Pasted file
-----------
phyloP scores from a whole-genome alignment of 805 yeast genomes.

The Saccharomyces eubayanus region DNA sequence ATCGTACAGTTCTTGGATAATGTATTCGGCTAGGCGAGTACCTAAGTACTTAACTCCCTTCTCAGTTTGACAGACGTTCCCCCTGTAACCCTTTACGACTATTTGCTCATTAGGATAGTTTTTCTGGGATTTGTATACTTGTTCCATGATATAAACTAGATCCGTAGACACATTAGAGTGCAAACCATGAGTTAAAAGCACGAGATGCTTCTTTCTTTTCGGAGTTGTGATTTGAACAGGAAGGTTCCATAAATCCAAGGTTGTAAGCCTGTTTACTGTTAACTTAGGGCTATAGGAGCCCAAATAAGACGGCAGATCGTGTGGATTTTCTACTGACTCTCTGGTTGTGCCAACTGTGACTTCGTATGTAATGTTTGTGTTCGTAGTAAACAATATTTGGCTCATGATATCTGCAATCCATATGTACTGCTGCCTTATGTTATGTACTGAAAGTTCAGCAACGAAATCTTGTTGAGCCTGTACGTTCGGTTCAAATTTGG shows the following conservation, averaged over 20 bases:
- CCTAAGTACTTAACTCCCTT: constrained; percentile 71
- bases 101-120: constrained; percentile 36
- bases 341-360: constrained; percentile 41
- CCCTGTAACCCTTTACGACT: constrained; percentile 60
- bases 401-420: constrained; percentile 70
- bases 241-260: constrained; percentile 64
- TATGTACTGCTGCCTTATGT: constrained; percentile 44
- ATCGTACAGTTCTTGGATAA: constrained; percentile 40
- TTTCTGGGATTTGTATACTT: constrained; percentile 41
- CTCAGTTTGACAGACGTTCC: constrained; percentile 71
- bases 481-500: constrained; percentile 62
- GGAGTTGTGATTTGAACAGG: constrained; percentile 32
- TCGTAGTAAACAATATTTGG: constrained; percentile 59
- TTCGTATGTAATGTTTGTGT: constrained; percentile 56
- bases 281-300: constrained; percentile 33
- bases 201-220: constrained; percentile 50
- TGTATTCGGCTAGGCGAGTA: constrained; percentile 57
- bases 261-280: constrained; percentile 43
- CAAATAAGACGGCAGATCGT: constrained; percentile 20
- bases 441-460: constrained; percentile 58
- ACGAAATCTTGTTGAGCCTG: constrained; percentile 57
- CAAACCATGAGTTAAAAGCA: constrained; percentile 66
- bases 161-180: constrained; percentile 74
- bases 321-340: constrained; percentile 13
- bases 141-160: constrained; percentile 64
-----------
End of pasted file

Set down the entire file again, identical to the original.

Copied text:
phyloP scores from a whole-genome alignment of 805 yeast genomes.

The Saccharomyces eubayanus region DNA sequence ATCGTACAGTTCTTGGATAATGTATTCGGCTAGGCGAGTACCTAAGTACTTAACTCCCTTCTCAGTTTGACAGACGTTCCCCCTGTAACCCTTTACGACTATTTGCTCATTAGGATAGTTTTTCTGGGATTTGTATACTTGTTCCATGATATAAACTAGATCCGTAGACACATTAGAGTGCAAACCATGAGTTAAAAGCACGAGATGCTTCTTTCTTTTCGGAGTTGTGATTTGAACAGGAAGGTTCCATAAATCCAAGGTTGTAAGCCTGTTTACTGTTAACTTAGGGCTATAGGAGCCCAAATAAGACGGCAGATCGTGTGGATTTTCTACTGACTCTCTGGTTGTGCCAACTGTGACTTCGTATGTAATGTTTGTGTTCGTAGTAAACAATATTTGGCTCATGATATCTGCAATCCATATGTACTGCTGCCTTATGTTATGTACTGAAAGTTCAGCAACGAAATCTTGTTGAGCCTGTACGTTCGGTTCAAATTTGG shows the following conservation, averaged over 20 bases:
- CCTAAGTACTTAACTCCCTT: constrained; percentile 71
- bases 101-120: constrained; percentile 36
- bases 341-360: constrained; percentile 41
- CCCTGTAACCCTTTACGACT: constrained; percentile 60
- bases 401-420: constrained; percentile 70
- bases 241-260: constrained; percentile 64
- TATGTACTGCTGCCTTATGT: constrained; percentile 44
- ATCGTACAGTTCTTGGATAA: constrained; percentile 40
- TTTCTGGGATTTGTATACTT: constrained; percentile 41
- CTCAGTTTGACAGACGTTCC: constrained; percentile 71
- bases 481-500: constrained; percentile 62
- GGAGTTGTGATTTGAACAGG: constrained; percentile 32
- TCGTAGTAAACAATATTTGG: constrained; percentile 59
- TTCGTATGTAATGTTTGTGT: constrained; percentile 56
- bases 281-300: constrained; percentile 33
- bases 201-220: constrained; percentile 50
- TGTATTCGGCTAGGCGAGTA: constrained; percentile 57
- bases 261-280: constrained; percentile 43
- CAAATAAGACGGCAGATCGT: constrained; percentile 20
- bases 441-460: constrained; percentile 58
- ACGAAATCTTGTTGAGCCTG: constrained; percentile 57
- CAAACCATGAGTTAAAAGCA: constrained; percentile 66
- bases 161-180: constrained; percentile 74
- bases 321-340: constrained; percentile 13
- bases 141-160: constrained; percentile 64